Bradley Gordon: Delta Wild

Anne-Marie Gordon
by Vanessa Gregory - Mississippi - December 2012/January 2013

A Mississippi painter's rogue style casts Southern fauna in a vivid new light

Even the artist seems hard-pressed to explain the power of his paintings, the lure of his full-feathered wild turkeys and his magnificently antlered bucks. “I can’t describe it with words,” Bradley Gordon says one afternoon in his Oxford, Mississippi, studio, talking about the first buck he committed to canvas. “But something happened when I was painting that deer. I guess the planets kind of aligned.”

Fate has been good to Gordon lately. In the past year, the thirty-five-year-old painter joined the Fischer Galleries in Jackson and caught the attention of Alabama-based designer Billy Reid and his wife, Jeanne. The couple fell for the color and scale in Gordon’s paintings, and his canvases, including Buck on Darkness and Mallard Bomber, now hang in Reid’s Dallas, Atlanta, and Florence, Alabama, stores. “The connection was really just a love for his work,” Reid says. “His approach is clean, and his work has warmth.”

That style—contemporary but not cold—is helping Gordon stand out in a crowd of wildlife painters. He’s becoming known for large-scale, multihued portraits of iconic Southern animals set against stark backdrops. The beasts often appear backlit by a circular glow similar to the style used by Byzantine artists in paintings of saints and other holy figures. “He’s just doing something that’s so different, and it’s very striking,” says gallery owner Marcy Fischer Nessel. 

Gordon’s technique involves carving into wet layers of paint with chopsticks to create an organic effect, as in Roadrunner, for which he employed the simple tools to achieve clearly delineated feathers. The chopsticks—and the Taoist quote Gordon keeps tacked beside his easel—are reminders of years spent teaching English in Taiwan and Japan. For Gordon, who was raised in the Mississippi Delta, life abroad proved pivotal. He discovered the trippy, pop-inspired work of Takashi Murakami and came home with a fresh appreciation for his childhood. 

Gordon didn’t paint his first animal until two years ago, when he returned from Narita, Japan, to Clarksdale and opened a small gallery where he showcased his work and taught private lessons. As a student, he focused on human figures, as did his favorite art teacher at the University of Mississippi, the Southern master Jere Allen.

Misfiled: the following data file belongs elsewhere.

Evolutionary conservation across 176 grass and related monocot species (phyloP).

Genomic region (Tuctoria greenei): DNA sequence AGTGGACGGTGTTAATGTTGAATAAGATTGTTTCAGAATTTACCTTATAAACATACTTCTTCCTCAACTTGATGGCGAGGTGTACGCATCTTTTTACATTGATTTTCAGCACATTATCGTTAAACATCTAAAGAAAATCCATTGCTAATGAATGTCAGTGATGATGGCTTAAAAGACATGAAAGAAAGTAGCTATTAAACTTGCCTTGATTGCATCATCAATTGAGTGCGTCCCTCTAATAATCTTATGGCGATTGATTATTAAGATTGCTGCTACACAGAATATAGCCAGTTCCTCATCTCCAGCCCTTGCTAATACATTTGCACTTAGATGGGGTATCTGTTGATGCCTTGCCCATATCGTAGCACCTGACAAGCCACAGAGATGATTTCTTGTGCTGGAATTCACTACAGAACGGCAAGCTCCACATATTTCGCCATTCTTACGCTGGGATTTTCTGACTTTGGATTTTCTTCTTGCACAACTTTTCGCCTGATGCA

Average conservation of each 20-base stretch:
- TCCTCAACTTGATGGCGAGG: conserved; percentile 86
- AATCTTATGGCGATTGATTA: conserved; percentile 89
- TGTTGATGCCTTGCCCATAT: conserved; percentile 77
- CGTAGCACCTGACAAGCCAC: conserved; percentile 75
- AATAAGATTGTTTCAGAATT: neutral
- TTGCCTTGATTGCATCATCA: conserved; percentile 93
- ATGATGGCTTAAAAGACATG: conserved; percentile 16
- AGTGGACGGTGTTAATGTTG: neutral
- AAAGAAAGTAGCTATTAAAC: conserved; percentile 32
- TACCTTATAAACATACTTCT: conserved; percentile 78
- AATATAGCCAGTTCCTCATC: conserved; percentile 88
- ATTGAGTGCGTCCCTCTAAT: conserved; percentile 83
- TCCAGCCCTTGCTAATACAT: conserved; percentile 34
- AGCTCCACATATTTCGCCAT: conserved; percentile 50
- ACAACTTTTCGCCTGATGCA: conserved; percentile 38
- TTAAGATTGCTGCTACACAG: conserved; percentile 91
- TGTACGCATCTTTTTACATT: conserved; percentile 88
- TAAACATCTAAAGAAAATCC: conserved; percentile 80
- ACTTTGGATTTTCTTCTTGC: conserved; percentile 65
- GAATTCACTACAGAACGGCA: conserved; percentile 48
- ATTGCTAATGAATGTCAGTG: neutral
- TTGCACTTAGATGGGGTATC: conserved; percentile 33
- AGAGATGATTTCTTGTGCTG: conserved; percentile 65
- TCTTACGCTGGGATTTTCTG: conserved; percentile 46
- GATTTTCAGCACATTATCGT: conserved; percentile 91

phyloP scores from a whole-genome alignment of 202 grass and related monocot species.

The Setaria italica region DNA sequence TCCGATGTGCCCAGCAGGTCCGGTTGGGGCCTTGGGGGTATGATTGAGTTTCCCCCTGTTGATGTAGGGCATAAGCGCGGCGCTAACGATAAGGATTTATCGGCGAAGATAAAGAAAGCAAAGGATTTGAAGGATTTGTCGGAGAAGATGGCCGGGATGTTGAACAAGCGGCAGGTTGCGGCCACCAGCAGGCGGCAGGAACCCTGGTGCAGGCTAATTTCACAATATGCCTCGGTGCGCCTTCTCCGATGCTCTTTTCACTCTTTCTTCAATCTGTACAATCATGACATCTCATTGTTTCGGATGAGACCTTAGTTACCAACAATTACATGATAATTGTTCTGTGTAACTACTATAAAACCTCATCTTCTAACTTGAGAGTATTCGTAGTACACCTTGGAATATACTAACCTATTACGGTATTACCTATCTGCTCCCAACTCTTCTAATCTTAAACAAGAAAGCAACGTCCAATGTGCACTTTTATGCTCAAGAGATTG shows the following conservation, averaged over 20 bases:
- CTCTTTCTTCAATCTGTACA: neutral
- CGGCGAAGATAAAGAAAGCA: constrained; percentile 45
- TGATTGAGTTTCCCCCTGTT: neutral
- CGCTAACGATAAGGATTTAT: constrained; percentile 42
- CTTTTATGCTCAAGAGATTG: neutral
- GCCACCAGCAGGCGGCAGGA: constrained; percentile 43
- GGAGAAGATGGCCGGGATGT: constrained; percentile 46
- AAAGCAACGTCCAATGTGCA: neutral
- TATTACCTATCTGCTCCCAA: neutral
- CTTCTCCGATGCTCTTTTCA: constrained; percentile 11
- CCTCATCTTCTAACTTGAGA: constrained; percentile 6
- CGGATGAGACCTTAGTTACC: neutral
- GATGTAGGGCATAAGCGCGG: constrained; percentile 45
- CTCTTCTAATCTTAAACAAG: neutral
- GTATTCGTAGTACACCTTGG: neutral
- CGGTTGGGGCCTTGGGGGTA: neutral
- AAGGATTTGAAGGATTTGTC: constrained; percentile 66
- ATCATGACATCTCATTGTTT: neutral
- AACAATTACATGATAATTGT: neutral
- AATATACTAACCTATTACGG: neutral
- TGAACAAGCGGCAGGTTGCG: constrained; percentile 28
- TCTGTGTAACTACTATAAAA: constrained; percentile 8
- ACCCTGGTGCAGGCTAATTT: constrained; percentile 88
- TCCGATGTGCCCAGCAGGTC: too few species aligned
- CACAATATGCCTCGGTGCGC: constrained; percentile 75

The deer was first, then turtles, dogs, hummingbirds, and horses—the creatures roaming the fields and woods of his memory. “Maybe being away for so long, living in big cities, I now see how special these animals are to me,” Gordon says.

After all, he practically grew up outside. He played in cotton trailers, logged time gigging frogs, and spent nights with his father at their hunting camp, an old school bus on stilts behind a levee. Gordon also used his imagination and hands to build. “I didn’t have a lot of other kids around, so I worked on junk, I made things,” he says. “I was always tinkering.” He’s still a mix of mechanic and artist. Outside his backyard studio, there’s a motorcycle engine he’s rebuilding. Inside, Gordon finished the interior of his sunlit workroom with reclaimed wood and corrugated tin. 

He built the studio and moved to Oxford—closing the Clarksdale shop in the process—shortly after marrying his wife, Anne-Marie, in 2011. (She owns the high-end clothing boutique Cicada, where Reid first spotted Gordon’s paintings.) Gordon sometimes paints for fifteen hours a day, striving to capture a side of the South few see. “Some people go to the Delta and think, ‘This is the most dreadful place I’ve ever seen. Everything’s dead in the winter, and there’s nothing but barren fields,’” Gordon says. “To me, that’s the ultimate peace and oneness.” Even his frames, which he builds from cypress boards salvaged from abandoned shacks, pay homage to the land. The planks are imperfect and dirty and as much a part of his past as the animals he paints. “I’ve kind of stumbled upon this,” Gordon says of his wild subjects. “I just hope I’ve given them a voice that speaks to their power and beauty.” 

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